Jeff recorded this video of me about a week ago. It’s my introduction to the uncommon condition called Horner Syndrome.
I didn’t say anything in my video about the third symptom that’s usually mentioned, an absence of sweating on some areas of the affected side of the face, because unless it’s deep summer or you’re exercising a lot, you’re not likely to notice it.
Because you can’t really see my different-sized pupils in the video, here’s another cropped photo of me, with my glasses on, that really shows the difference:
There are a handful of sites where I found helpful and interesting information when I started researching my symptoms, and then Horner Syndrome specifically. The main page for Horner Syndrome on the Mayo Clinic site is a very good place to start:
If you click from that first page over to “Causes,” you’ll see a few of the biggies (stroke, tumor, cluster or migraine headaches), but also this straightforward explanation of what the “sympathetic nerves” are, and why only one side of the face is affected:
Sympathetic nerves in your face don’t pass directly from your brain to your face. Instead, they start in an area of your brain known as the hypothalamus, travel through the brainstem and then down your spinal cord to enter your chest. From your chest, they go back up your neck, next to the main arteries that deliver blood to your head (carotid arteries), into your skull and then to your eyes. If the nerves are injured at any point along this route, Horner syndrome can result. Signs and symptoms of Horner syndrome usually occur on only one the side of your face because separate sympathetic nerves control each side.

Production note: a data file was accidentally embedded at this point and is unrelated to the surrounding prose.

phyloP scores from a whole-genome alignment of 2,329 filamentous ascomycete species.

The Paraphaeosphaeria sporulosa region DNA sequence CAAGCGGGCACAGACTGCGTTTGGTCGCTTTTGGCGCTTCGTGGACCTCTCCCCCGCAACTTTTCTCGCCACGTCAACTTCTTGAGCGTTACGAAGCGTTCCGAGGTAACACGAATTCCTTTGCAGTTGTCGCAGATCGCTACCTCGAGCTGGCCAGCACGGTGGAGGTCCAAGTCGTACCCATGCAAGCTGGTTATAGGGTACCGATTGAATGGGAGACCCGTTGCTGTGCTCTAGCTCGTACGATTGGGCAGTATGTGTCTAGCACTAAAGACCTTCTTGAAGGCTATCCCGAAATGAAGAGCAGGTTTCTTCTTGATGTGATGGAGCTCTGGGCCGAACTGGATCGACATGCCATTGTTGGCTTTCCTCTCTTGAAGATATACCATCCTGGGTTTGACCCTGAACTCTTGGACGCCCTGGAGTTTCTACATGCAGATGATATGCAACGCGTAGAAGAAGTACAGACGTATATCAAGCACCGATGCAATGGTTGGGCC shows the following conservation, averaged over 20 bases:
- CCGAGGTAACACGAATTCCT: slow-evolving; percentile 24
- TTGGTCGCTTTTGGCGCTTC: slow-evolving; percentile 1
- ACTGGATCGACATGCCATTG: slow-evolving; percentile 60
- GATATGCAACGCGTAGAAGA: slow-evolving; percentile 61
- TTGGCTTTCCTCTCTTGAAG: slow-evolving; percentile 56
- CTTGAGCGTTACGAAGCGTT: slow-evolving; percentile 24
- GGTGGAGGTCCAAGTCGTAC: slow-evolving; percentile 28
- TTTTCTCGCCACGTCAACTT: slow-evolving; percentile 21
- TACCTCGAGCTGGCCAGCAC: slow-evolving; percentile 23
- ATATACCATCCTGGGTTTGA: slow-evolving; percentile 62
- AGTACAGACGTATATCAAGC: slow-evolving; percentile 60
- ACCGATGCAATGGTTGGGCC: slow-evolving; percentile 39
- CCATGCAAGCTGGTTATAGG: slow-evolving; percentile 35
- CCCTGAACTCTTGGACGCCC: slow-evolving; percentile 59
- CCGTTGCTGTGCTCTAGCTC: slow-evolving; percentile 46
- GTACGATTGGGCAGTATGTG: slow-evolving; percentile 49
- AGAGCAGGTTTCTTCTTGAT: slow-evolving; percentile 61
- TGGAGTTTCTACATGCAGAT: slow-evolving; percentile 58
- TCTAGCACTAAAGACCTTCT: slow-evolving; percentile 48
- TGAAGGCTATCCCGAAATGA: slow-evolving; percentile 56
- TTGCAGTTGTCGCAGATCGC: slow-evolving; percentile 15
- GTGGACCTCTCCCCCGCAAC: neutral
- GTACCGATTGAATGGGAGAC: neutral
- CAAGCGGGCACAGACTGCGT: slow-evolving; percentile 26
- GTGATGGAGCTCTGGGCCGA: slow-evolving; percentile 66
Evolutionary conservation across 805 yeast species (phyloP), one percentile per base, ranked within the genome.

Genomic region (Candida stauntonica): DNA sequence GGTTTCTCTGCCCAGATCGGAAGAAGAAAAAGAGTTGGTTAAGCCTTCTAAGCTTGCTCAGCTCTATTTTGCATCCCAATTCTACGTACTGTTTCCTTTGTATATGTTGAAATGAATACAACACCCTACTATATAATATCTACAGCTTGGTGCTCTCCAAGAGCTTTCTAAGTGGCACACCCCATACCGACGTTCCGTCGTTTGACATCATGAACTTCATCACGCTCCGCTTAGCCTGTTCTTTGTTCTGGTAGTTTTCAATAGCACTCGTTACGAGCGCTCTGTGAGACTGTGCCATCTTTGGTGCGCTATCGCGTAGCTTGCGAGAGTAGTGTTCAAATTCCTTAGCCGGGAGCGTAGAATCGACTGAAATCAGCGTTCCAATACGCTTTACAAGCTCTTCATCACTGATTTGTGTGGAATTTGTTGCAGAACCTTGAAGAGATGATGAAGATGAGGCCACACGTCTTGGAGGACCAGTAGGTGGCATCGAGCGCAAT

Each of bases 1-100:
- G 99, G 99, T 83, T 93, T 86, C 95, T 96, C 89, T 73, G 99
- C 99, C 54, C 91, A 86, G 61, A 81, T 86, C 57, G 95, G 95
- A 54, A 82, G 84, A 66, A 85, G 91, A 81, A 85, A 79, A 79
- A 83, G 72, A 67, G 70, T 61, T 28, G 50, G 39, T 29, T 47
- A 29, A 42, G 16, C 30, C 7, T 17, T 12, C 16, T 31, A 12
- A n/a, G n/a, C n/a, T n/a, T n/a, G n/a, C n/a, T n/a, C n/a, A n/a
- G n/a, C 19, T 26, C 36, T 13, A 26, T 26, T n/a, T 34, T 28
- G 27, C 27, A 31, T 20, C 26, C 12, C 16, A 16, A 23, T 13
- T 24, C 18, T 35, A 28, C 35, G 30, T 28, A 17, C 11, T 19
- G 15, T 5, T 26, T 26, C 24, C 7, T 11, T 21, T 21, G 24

A good article from eMedicine with fairly technical/medical terms, but includes some historical information, and more details about physical characteristics and the wide range of causes — including mine, carotid artery dissection:
A “Can you identify this condition?” piece from a Canadian medical journal:
(Note that the link on the “Answer” page goes to a different “Question,” where you’ll see a picture of “hairy tongue,” which I am so glad I don’t have! Blech!!)
(Citation: Johnson, Davin; and Sanjay Sharma. “Ophthaproblem: Can you identify this condition?” Canadian Family Medicine, Vol. 56, No. 5, May 2010, p.439ff)
This is the abstract for an article with the specified objective, “To demonstrate the importance of thorough investigation of patients with Horner syndrome, and to explain the relevant anatomy.” It’s a recent case study, as the article was just published this year.
(Full citation: Costello, D.; J. Salmon; C. Milford; P. Pretorius. “A rare cause of Horner Syndrome.” The Journal of Laryngology & Otology (2010), 124: 925-927; Cambridge University Press)
A “pictorial essay” from a medical journal, with complicated medical terms and photos from radiology films. For the diehard medical buffs.
(Citation: Nagy, Aurangzeb N., et al. “Horner’s Syndrome due to first-order neuron lesions of the oculosympathetic pathway.” American Journal of Roentgenology, v. 169, no. 2, p. 581-584, 1997.)
The Genetic and Rare Diseases (GARD) Information Center, on the National Institutes of Health (NIH) website, has little info about Horner’s, but links to a variety of other resources that might be helpful. I found the solid eMedicine link through this page, so it’s worth a few minutes of poking around.
(Note that they use “Horner” on the page, but “Horner’s” in the title and the url.)
The National Organization for Rare Disorders (NORD) has a short description of the syndrome, links to other entities that may also be helpful, and the option to purchase a full-text report for the not-too-bad price of $7.95. In spite of the limited info there, I’m including the link because I love this sentence:
The underlying causes can vary enormously, from a snake or insect bite to a neck trauma made by a blunt instrument.
That’s right, almost anything might cause Horner’s, so good luck figuring it out! 😉
That’s what I’ve got for now. I also found a handful of books through Google Books searches that helped me out, and a couple of informative YouTube videos as well. But, I’ll try to share the best of those resources in subsequent posts. I’ll also post more about the cause of MY case of Horner Syndrome, internal carotid artery dissection, as I learn more about it. I’m going to see a specialist at a Kansas City hospital in two days. So, more to follow, as I’m able to write and post it.